The fabulous New Kid on the Hallway tagged me as a Thinking Blogger a few days back, and although delayed by the Memorial Day holiday (I was in the Catskills with no internet connection -- nay, as a visible sign of connection to actual people as opposed to blog people, did not even take my computer) I am now ready to do my bit. The deal is, as I understand it, that you link to the person who tagged you and then name five other bloggers as Thinking Bloggers. And then it goes on....part of what I like about this is that it is an activity that really demonstrates the colleagueship of the blogosphere in its happiest form. After all, we mostly get our readers from each other. So here goes: each of you now has the right to display the Thinking Blogger award (at left). Wear it with pride.
1. Flavia, at Ferule and Fescue. Flavia's was one of the first blogs I stumbled across, and I have been hooked ever since. If I have no time to read anyone else, it's her that I check. Flavia is the mistress of the short post -- a couple of neat paragraphs that can get a serious idea, a funny moment, an ethical problem, or a teaching issue into your head in a way that can make you turn it over all day. She is a sound thinker, and I would say some of my own posts that have captured other people' attention have been the result of Flavia making me think.
2. Sivacracy.net. This is actually a group blog, informed by the Spirit of Siva. Siva and his pals are interested in mass communication, intellectual property, and the various means by which information, ideas, art and culture are passed around the world, regulated, sold and/or restricted. I met Siva years ago when he had just finished a dissertation on copyright (your first response would be, "Uh...copyright?") And our conversation (I was hiring him at the time) convinced me that he is one of those rare intellects that is way ahead of the curve about what is culturally and politically important, the kind of mind that is a great argument for the American Studies Ph.D. as a path to becoming a publicly engaged thinker. And if you read his book, Copyrights and Copywrongs you'll see what I mean. One small gripe: Siva, I am not going to make it through another Stanley Cup season with you. I understand you warned us it would be all Sabres, all the time, but omigod.
3. Gayprof, at Center of Gravitas who, even if campy, incisive critique of the academy, the world, and broken relationships is not your style, will never bore you because of the endless number of Wonder Woman covers he uses to illustrate his posts. Gayprof's adventures this year have included time away from his job, which has allowed him to get away from Liar Ex (Who Told Many Lies) and acquire a new job that will allow him to really start over -- perhaps not entirely away from homophobia and racism, but certainly away from the Super-Sized Texas variety that makes you think of Paul Newman eating eggs under the watchful gaze of Lee Marvin. Gayprof is among the people who I would like to have living next door, mostly because I know that if I were to gasp weakly, "You wouldn't treat me like this if I weren't crippled!" he would pause uncertainly, then smile brightly and cackle: "But 'cha *are*!" If you don't know what this refers to, start reading Gayprof before it's too late.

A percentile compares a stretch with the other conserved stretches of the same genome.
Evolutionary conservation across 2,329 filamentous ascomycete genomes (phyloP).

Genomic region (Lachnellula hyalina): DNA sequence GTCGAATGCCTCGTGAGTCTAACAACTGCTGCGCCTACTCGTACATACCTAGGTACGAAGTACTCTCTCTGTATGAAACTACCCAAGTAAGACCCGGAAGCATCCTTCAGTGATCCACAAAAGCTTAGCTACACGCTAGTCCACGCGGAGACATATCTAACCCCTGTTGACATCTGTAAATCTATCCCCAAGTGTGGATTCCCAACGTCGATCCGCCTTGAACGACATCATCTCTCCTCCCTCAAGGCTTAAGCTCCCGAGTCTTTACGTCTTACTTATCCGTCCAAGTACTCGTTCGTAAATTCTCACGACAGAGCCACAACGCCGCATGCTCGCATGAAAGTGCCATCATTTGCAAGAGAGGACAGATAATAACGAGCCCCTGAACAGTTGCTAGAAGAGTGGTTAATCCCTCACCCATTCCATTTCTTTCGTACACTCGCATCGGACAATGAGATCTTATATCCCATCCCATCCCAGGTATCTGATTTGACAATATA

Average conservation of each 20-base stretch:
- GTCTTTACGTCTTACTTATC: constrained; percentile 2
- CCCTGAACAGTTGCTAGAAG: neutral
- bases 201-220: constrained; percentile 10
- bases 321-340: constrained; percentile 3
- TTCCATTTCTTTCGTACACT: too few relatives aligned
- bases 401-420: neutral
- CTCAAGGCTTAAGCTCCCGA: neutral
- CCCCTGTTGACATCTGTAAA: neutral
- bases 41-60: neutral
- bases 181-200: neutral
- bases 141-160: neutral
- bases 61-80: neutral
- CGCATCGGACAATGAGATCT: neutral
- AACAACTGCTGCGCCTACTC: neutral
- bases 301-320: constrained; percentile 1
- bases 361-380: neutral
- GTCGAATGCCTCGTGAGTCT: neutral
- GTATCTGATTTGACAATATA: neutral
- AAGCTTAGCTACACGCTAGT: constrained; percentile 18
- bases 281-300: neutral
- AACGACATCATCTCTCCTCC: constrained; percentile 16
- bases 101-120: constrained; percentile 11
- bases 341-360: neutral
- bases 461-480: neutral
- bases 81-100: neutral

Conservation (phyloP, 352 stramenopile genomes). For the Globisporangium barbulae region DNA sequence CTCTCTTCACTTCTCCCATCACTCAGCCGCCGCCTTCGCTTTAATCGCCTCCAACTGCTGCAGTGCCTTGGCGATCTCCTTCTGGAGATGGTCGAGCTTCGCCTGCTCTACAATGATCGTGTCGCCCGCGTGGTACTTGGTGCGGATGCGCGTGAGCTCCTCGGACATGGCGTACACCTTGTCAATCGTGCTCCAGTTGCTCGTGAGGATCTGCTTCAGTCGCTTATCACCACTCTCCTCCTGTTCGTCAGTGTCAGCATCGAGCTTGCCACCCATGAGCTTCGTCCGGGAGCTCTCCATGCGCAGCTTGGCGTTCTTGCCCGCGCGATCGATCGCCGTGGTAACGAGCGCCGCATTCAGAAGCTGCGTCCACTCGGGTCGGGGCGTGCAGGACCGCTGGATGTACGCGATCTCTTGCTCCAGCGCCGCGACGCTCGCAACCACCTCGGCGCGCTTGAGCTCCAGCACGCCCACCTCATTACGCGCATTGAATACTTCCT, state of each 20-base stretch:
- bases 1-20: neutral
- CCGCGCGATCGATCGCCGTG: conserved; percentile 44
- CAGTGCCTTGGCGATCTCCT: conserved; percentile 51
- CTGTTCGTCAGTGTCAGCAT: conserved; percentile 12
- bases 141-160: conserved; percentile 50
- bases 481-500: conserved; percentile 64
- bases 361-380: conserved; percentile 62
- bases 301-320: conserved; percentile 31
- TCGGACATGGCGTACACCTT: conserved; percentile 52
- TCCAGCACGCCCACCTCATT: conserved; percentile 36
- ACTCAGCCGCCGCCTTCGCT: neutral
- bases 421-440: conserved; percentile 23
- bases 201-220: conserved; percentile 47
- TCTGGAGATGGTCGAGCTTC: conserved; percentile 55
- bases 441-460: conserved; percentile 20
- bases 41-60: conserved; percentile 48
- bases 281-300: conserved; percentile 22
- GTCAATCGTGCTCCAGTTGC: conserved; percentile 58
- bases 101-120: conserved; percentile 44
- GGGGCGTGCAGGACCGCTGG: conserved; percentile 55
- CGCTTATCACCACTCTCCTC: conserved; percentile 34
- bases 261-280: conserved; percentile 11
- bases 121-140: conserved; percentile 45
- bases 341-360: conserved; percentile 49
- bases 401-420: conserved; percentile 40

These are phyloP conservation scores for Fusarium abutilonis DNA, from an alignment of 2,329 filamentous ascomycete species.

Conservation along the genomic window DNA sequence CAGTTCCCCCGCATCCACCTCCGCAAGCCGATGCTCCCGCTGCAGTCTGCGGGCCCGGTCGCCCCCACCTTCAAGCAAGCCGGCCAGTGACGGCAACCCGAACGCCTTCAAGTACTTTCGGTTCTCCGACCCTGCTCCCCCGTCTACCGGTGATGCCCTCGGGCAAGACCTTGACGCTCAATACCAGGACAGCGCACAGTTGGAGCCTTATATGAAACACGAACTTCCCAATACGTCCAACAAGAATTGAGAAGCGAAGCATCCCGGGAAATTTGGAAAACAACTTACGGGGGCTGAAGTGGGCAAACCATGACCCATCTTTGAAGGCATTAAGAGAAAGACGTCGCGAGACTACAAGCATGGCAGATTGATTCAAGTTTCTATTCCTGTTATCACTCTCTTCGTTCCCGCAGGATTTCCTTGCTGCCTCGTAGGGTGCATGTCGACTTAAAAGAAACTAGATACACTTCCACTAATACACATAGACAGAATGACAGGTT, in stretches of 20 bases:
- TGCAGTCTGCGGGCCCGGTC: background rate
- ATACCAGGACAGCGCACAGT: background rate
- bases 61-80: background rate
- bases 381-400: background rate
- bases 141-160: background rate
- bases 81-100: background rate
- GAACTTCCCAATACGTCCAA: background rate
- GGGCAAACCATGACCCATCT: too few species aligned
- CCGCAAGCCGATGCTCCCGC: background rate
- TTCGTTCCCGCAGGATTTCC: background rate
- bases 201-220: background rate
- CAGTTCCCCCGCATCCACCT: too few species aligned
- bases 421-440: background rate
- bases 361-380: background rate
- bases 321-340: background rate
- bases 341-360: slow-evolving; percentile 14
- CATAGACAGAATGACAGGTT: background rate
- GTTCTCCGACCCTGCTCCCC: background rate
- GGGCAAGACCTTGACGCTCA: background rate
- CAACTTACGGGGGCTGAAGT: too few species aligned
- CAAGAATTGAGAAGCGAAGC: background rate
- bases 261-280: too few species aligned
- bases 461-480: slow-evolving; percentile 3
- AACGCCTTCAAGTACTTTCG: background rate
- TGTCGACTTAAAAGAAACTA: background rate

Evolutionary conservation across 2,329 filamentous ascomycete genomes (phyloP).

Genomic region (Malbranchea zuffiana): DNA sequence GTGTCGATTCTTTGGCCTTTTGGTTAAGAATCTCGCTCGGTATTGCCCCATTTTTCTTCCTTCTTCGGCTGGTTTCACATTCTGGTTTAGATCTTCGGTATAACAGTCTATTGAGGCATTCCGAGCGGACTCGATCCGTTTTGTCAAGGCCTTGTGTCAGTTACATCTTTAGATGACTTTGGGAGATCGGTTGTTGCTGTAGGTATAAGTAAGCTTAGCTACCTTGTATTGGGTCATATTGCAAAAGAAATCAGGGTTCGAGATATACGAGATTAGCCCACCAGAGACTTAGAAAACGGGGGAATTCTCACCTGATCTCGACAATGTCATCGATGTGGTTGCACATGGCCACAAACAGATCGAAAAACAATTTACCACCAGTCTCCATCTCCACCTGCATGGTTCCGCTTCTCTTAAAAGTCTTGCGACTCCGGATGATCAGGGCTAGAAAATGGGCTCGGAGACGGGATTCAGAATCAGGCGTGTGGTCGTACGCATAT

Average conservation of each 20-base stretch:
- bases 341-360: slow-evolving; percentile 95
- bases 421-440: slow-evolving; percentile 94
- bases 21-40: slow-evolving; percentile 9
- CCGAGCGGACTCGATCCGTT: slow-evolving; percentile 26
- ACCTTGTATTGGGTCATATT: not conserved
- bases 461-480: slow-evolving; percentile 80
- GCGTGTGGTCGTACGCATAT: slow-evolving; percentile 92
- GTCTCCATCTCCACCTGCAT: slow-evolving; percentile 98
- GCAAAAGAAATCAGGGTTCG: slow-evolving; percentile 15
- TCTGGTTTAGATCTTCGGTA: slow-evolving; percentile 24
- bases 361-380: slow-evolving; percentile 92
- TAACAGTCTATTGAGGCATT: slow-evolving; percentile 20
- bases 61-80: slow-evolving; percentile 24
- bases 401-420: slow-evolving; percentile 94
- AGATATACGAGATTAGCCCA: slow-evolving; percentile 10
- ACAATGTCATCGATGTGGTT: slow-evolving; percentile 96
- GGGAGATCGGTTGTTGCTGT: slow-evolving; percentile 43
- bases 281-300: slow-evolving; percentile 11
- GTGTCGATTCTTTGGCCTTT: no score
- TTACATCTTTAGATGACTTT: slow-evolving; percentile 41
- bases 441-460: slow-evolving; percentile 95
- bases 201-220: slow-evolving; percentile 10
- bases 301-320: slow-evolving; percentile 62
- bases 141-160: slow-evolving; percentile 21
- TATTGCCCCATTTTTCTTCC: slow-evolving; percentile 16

4. My thinking blogger list would not be complete without Dean Dad at Confessions of a Community College Dean (the picture is actually of Dean Martin, not Dean Dad, but whatever.) At a small college like Zenith, faculty and administrators are constantly rubbing up against each other and wreaking all kinds of havoc: sometimes one regards other places with "faceless" administrators as restful, so often do conflicts become unnecessarily personal. Dean Dad is, I think, on the youngish side, but is committed to a part of university work that needs smart, compassionate people who care about integrating all their constituencies: students, faculty, staff and administrators. He looks up, down and across with equal skill and displays a genial common sense that makes you want to revisit and rethink relationships to your own deans for what they might offer. Or maybe print up bumper stickers that say: "Have you hugged your dean today?"
5. Boy, this is tough, because there are so many good ones. But I'm going to go to the younger set, and send you to Notes of a Neophyte, who sometimes refers to herself as Mouse, and with whom I think I must be acquainted, but I'll be damned if I can say who she is. Mouse just spent a lot of time in France, and is now applying to graduate school and, whether it is her basic personality or hanging out with the Motley Blogging Crew on line, has a refreshingly wry take on the whole project of higher education. Not to mention politics. Mouse is also author of a number of unforgettable phrases, one of which I have adopted: "Jesus lapdancing Christ." This is to be used as an exclamation. Best of luck in your quest, Mouse. Don't lose your sense of humor.
So now you guys are up: I'm getting back to my book. Good luck, and good reading.
Privacy and Public Image
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